Demography in the Big Data Revolution: Changing the Culture to Forge New Frontiers

Abstract

Despite the widespread and rapidly growing popularity of Big Data, researchers have yet to agree on what the concept entails, what tools are still needed to best interrogate these data, whether or not Big Data’s emergence represents a new academic field or simply a set of tools, and how much confidence we can place on results derived from Big Data. Despite these ambiguities, most would agree that Big Data and the methods for analyzing it represent a remarkable potential for advancing social science knowledge. In my Presidential address to the Southern Demographic Association, I argue that demographers have long collected and analyzed Big Data in a small way, by parsing out the points of information that we can manipulate with familiar models and restricting analyses to what typical computing systems can handle or restricted-access data disseminators will allow. In order to better interrogate the data we already have, we need to change the culture of demography to treat demographic microdata as Big. This includes shaping the definition of Big Data, changing how we conceptualize models, and re-evaluating how we silo confidential data.

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Notes

  1. 1.

    Although I do not discount the tremendous value of theory, I (and others) would argue that a major limitation to taking advantage of so many of the Big Data techniques like machine learning is that they are not designed for theory-driven modeling. As long as program officers at funding agencies and reviewers of journal articles demand theory-driven research, we will never be able to totally engage with Big Data in the way that it has been advanced in other disciplines.

  2. 2.

    According to Wilcox (2010), a minimum of 599 bootstraps is necessary; however, an exchange by statisticians on the online forum, Cross Validated, reveals that many statisticians consider 100,000 to 1000,000 iterations to be necessary, and decisions are made based on the number a researcher “can afford to wait for.” See https://stats.stackexchange.com/questions/86040/rule-of-thumb-for-number-of-bootstrap-samples.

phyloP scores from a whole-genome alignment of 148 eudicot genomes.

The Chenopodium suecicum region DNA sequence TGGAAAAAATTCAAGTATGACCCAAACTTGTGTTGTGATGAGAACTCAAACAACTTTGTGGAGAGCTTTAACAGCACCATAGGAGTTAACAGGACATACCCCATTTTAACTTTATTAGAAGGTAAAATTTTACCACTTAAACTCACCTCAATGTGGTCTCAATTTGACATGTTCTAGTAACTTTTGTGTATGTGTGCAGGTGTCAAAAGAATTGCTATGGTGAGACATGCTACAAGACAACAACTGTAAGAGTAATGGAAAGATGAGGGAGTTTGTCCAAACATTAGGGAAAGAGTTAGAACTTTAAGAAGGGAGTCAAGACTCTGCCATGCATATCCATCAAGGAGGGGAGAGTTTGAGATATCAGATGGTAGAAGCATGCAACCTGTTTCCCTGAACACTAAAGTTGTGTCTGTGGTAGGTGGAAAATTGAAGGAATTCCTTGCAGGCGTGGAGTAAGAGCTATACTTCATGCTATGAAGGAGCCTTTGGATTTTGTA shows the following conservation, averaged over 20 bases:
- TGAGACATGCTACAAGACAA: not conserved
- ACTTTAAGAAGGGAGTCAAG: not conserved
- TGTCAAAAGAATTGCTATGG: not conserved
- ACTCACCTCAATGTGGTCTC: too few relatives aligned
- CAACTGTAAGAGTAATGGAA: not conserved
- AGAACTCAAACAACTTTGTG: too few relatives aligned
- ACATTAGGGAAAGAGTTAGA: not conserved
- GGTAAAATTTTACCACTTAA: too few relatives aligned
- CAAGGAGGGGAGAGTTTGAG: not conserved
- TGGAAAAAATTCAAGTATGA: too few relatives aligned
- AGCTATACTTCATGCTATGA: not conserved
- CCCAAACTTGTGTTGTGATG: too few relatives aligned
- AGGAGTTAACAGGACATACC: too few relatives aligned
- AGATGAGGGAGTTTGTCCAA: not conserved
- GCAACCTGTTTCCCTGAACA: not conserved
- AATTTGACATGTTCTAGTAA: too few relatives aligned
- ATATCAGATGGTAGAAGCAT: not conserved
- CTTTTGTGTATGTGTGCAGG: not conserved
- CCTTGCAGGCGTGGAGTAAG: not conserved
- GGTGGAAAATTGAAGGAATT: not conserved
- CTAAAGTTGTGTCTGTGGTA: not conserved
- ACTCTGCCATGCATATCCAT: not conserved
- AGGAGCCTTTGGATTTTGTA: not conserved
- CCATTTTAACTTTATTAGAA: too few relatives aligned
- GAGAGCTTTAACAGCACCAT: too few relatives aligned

3. 3.

    This Presidential Address was given on the eve of the 2016 Presidential elections. Between the time of the address and this publication, it has become clear that the US Census Bureau is facing a budget crisis. Continuing Resolutions in Congress in 2016 and 2017 froze the overall federal budget at previous levels, which does not provide sufficient funding for the 2020 Census. The Trump administration has asked for additional funding, but the Census Project—a grassroots organization comprised demographers and other stakeholders—believes that the requested additional funds are insufficient for the task, even if given. Thus, the probability that the Census would allocate the funds necessary to upgrade the FSRDC computing environment seems even less likely now than in 2016.

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Correspondence to Stephanie A. Bohon.

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This paper is a version of the Presidential Address given to the Southern Demographic Association, Athens, Georgia, October 13, 2016.

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Bohon, S.A. Demography in the Big Data Revolution: Changing the Culture to Forge New Frontiers. Popul Res Policy Rev 37, 323–341 (2018). https://doi.org/10.1007/s11113-018-9464-6

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Keywords

  • Big Data
  • Population-generalizable data
  • Data security
  • Complex statistical modeling
  • Big data demography